Skip to main content

Know Your Japanese Runners in Boston

It's a week until the Boston Marathon. After decades of its best giving it a miss Boston is coming back into fashion among Japan's elite marathoners. With top three finishes in the men's race the last two years we just might see three in a row for the first time since the golden years back in 1965-1967. A brief introduction to who'll be on the starting line this year:

Nami Hashimoto
PB/SB: 2:33:22 (Nagoya 2019)
Hashimoto has been on a roll so far this year, winning her debut at the Jan. 27 Katsuta Marathon in 2:34:18, running a PB of 1:46:30 three weeks later for 2nd at the Ome 30 km, then bettering her Katsuta time another three weeks later with a 2:33:22 at the Nagoya Women's Marathon. Both Katsuta and Ome send top-placing finishers to Boston, making this Hashimoto's international debut.

Hiroto Inoue
PB/SB: 2:06:54 (Tokyo 2018)
Generally considered to have the best chance of making Japan's 2020 Olympic marathon team, Inoue had a stellar 2018 with a 2:06:54 in Tokyo and a gold medal in the Jakarta Asian Games marathon. Pursuing racing instead of a faster time since his 2:06:54, Inoue arrives in Boston off his best half marathon in four years, a 1:02:12 win at the Mar. 3 Tamana Half Marathon. After training for Boston in New Zealand he told Japanese media, "More than just running it I want to win."

Nao Isaka
PB/SB: 2:36:48 (Katsuta 2019)
Like Hashimoto running her marathon debut at Katsuta on Jan. 27, Isaka earned her place in Boston by finishing 3rd in 2:36:48. So far she has been solid internationally, winning the 2016 Porto Half Marathon in Portugal and taking 2nd at last December's Singapore Half Marathon.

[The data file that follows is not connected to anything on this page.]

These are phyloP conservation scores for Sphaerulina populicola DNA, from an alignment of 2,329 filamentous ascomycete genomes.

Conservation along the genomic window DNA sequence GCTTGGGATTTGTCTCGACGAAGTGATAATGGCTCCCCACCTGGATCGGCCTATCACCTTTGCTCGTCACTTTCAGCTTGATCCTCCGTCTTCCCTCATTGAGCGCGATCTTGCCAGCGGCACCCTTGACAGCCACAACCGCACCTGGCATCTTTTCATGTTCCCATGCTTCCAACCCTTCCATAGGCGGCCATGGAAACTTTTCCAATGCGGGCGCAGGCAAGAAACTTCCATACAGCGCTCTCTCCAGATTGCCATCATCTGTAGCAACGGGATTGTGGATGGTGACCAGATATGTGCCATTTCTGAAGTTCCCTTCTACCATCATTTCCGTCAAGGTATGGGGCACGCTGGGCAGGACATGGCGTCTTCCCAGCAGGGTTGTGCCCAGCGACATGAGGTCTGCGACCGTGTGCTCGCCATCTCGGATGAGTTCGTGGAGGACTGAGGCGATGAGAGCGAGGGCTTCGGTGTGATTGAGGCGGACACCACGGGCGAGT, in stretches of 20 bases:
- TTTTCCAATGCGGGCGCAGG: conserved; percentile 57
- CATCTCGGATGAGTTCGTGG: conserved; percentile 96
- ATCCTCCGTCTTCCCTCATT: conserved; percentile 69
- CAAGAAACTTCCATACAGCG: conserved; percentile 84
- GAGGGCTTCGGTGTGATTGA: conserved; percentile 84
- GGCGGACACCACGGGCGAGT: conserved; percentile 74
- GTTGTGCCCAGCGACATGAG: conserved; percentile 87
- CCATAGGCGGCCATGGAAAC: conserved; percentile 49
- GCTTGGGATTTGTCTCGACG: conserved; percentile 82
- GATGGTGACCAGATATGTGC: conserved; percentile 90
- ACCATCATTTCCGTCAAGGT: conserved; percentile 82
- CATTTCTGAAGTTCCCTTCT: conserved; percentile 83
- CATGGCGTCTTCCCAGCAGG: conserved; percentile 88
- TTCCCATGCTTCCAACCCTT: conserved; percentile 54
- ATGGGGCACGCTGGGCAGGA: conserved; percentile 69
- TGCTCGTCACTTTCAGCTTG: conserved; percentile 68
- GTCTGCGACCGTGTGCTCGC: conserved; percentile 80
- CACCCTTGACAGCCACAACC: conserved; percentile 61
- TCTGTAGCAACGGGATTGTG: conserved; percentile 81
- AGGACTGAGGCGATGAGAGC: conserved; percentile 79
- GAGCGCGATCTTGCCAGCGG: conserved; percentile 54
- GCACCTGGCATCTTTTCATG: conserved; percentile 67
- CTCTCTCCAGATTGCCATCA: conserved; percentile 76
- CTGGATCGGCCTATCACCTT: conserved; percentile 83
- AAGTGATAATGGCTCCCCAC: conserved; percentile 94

Hiroki Kai
SB: 2:17:29 (Katsuta 2019)
Kai won the hilly Katsuta Marathon men's race just 12 seconds off his best to score a Boston invitation. Two weeks later he ran a 1:04:58 PB at the National Corporate Half Marathon Championships. A full-time massage therapist, Kai is a two-time winner of Thailand's Phuket Marathon, taking it in 2017 and 2018.

Yuki Kawauchi
SB: 2:09:21 (Lake Biwa 2019)
After winning Boston last year Kawauchi struggled through much of the rest of 2018, running three of the slowest marathons of his career. Near the end of the year things started to turn around, and at March's Lake Biwa Marathon he broke 2:10 for the first time in almost two years with a 2:09:21. His mother Mika will also be running Boston in Wave 4.

Masao Kizu
PB/SB: 2:18:21 (Nobeoka 2018)
Going the Ome 30 km route to Boston after a 1:01:45 PB at the Feb. 3 Marugame Half, Kizu was the top Japanese man there at 2nd overall in 1:33:30. Coached by former marathon national record holder Toshinari Takaoka, Kizu's only previous marathon experience was a 2:18:21 debut for 7th in Nobeoka last year just before his graduation from Nihon University.

Kaoru Nagao
SB: 2:36:09 (Nagoya 2019)
A former member of the Universal Entertainment corporate team now competing as a club runner, Nagao was 4th in Ome in 1:47:49 to earn a Boston invitation. Four weeks later she ran 2:36:09 at the Nagoya Women's Marathon, over nine minutes off her PB but the best time of her club era by a long shot. In her only previous international marathon Nagao was 22nd in the 2017 NYC Marathon in 2:44:26.

Hayato Sonoda
PB/SB: 2:09:34 (Beppu-Oita 2018)
With an awkward tilt of his head reminiscent of Hiromi Taniguchi, Sonoda has been working his way up through the ranks the last couple of years, peaking with a 2:09:34 for 2nd at last year's Beppu-Oita Marathon. This year he was 8th in 2:10:39, and in his Boston tune-up, the Mar. 17 Niigata Half Marathon, he only managed a 1:06:01 for 21st.